The Economy as an Accelerant

Accelerants play a major role in chemistry. Most chemical reactions can be hastened with an accelerant. Accelerants are catalysts which alter a chemical bond, speed up a chemical process, or bring organisms back to homeostasis. An accelerant can be any substance that can bond, mix, or disturb another substance and cause an increase in the speed of a natural, or artificial chemical process. [source: Wikipedia: Accelerant]
It is probably obvious that the economy can act as an accelerant to a startup’s success. It is more obvious when the economy is rocketing skyward. Rewind back to the dot-com boom years of 1995-2000; the stock market was rising on the backs of tons of internet IPOs. Confidence was high, people had money and to spare. No matter what people did, it seemed that they could make money and spent it accordingly, confident that more money was coming in. Thus, startups of all shapes and sizes can ride an economic boom to success because there is free spending power to jump in the path of, from both individuals and corporations.
When the economy is bad, most people think that this puts the brakes on businesses and startups. However, I don’t think that is completely true. I think that a crappy economy can also act as an accelerant to startups and their success, even as those companies built to last in booming economies falter.
Let’s take a look at a snapshot of our current crappy economy, as posted by 24/7 Wall St. in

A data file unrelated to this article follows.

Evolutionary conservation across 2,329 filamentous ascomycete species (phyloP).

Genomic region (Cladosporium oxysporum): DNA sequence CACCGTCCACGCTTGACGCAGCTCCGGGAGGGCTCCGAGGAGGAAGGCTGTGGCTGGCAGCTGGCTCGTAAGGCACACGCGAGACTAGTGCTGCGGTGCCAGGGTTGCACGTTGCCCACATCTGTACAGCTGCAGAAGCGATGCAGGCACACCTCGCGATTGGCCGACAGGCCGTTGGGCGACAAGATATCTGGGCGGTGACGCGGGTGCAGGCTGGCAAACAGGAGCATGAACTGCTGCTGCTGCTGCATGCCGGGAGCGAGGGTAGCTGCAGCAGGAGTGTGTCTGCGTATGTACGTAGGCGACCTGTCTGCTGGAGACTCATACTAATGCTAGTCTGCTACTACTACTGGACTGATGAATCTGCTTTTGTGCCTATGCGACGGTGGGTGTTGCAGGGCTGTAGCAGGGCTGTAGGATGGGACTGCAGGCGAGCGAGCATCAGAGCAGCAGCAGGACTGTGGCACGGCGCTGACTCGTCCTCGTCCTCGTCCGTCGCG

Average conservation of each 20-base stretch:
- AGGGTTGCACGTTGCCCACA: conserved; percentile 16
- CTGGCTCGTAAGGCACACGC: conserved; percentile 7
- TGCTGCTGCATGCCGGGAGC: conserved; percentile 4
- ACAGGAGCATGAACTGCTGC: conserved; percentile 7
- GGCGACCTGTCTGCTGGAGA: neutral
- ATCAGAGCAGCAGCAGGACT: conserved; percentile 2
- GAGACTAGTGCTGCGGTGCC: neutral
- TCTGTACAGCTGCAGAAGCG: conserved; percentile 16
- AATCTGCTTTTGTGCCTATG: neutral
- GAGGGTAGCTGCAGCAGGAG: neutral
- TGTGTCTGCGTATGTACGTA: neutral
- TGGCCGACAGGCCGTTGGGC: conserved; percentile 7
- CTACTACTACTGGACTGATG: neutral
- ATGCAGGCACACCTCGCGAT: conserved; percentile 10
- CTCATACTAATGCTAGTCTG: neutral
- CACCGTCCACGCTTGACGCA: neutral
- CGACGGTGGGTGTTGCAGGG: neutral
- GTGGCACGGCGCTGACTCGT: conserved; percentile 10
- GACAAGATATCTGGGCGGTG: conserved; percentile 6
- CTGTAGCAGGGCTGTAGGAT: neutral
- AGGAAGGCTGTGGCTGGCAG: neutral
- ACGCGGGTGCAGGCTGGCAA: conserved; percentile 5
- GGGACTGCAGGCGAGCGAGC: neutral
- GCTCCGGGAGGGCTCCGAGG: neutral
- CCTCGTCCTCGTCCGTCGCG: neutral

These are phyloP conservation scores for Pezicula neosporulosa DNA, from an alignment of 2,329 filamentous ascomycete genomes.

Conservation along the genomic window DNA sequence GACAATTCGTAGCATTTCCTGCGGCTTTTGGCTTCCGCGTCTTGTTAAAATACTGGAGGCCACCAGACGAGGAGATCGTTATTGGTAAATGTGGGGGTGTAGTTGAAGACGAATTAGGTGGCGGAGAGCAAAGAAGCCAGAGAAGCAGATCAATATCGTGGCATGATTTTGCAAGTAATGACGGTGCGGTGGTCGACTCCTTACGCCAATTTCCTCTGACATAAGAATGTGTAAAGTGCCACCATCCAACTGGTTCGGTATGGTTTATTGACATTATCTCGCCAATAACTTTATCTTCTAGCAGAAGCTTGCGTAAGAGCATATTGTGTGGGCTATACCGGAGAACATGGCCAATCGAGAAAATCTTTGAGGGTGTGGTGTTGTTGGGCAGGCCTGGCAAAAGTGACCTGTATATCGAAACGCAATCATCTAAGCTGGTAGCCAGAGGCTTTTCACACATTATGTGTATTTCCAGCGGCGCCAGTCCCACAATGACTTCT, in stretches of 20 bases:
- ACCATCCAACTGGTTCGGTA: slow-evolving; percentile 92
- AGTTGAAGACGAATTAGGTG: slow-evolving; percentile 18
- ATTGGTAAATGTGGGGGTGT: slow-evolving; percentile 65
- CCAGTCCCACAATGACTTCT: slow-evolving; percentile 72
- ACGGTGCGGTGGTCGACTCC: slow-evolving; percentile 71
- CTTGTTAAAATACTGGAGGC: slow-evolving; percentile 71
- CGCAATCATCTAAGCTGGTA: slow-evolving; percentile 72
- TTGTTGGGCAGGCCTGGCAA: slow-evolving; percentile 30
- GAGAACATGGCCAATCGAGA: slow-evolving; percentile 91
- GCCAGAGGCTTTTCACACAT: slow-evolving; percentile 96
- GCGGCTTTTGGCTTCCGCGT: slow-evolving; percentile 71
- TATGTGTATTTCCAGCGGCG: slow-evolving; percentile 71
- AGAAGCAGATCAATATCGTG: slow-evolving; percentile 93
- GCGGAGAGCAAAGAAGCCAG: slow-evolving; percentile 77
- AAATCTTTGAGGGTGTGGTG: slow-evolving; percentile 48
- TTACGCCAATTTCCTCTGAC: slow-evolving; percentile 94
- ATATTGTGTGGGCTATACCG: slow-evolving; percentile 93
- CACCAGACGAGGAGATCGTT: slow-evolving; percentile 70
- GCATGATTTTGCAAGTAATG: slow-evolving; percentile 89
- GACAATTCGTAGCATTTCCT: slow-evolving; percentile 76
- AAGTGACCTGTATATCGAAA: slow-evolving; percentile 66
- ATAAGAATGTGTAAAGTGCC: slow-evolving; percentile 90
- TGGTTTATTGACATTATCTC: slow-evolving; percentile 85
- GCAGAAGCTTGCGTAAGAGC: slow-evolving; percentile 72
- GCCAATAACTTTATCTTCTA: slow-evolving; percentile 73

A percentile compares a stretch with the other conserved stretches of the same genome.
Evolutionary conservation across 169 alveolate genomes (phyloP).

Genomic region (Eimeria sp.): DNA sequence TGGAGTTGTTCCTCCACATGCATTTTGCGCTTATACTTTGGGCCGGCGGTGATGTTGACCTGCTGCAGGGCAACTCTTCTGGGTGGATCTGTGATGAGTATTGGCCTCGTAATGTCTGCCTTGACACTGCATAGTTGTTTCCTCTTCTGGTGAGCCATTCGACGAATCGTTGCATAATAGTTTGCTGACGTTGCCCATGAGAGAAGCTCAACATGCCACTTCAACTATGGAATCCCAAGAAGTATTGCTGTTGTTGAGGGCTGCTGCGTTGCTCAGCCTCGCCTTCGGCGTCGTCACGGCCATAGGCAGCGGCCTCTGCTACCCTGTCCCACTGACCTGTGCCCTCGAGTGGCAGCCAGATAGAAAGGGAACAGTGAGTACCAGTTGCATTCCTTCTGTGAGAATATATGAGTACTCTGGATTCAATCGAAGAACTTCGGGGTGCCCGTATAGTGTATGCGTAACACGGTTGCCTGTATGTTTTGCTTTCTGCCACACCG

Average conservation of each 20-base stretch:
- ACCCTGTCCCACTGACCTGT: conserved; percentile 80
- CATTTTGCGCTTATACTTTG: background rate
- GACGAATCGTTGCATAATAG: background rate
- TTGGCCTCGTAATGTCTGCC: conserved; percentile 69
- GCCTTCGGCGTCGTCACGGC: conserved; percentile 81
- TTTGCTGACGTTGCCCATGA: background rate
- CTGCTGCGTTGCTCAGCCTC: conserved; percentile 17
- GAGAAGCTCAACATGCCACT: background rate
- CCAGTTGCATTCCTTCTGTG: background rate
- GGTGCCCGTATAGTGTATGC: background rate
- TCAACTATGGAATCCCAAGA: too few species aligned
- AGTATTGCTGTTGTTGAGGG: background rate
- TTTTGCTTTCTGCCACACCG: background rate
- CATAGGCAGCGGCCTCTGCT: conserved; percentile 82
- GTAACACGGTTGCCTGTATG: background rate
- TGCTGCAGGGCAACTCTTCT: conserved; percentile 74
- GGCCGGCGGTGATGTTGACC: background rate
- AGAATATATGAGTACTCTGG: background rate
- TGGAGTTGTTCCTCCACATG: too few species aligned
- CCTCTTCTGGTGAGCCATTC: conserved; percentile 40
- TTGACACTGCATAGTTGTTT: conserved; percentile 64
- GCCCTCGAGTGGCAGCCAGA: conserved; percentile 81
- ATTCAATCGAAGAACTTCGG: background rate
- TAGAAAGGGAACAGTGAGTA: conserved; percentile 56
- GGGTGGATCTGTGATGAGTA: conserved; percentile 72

1. Inflation is rising, despite the Fed’s efforts to keep it in check.
2. Investments have begun to yield less.
3. The auto industry seems to be coming back, but prospects aren’t good. Auto sales are a sign of consumer confidence and if sales don’t rise, then the auto industry will tank again.
4. Oil prices are at their highest, putting a huge dent in consumers’ wallets just to get around and to work.
5. The federal budget sucks and the Republicans and Democrats are sparring with our livelihood on trying to get a measure passed to deal with the debt ceiling, and how to reduce spending overall.
6. The Chinese economy seems to be slowing down, which will cause American companies to earn less.
7. Unemployment is still super high. And unemployment benefits and checks are ending.
8. The debt ceiling will probably be reset but austerity measures to reduce debt aren’t going to have a positive effect across the economy.
9. There is lack of access to credit across the board, hurting small businesses especially.
10. Housing and mortgage issues still abound. Huge numbers of consumers can’t pay their mortgages, and distressed mortgages are still on banks’ balance sheets and can’t be rid of easily.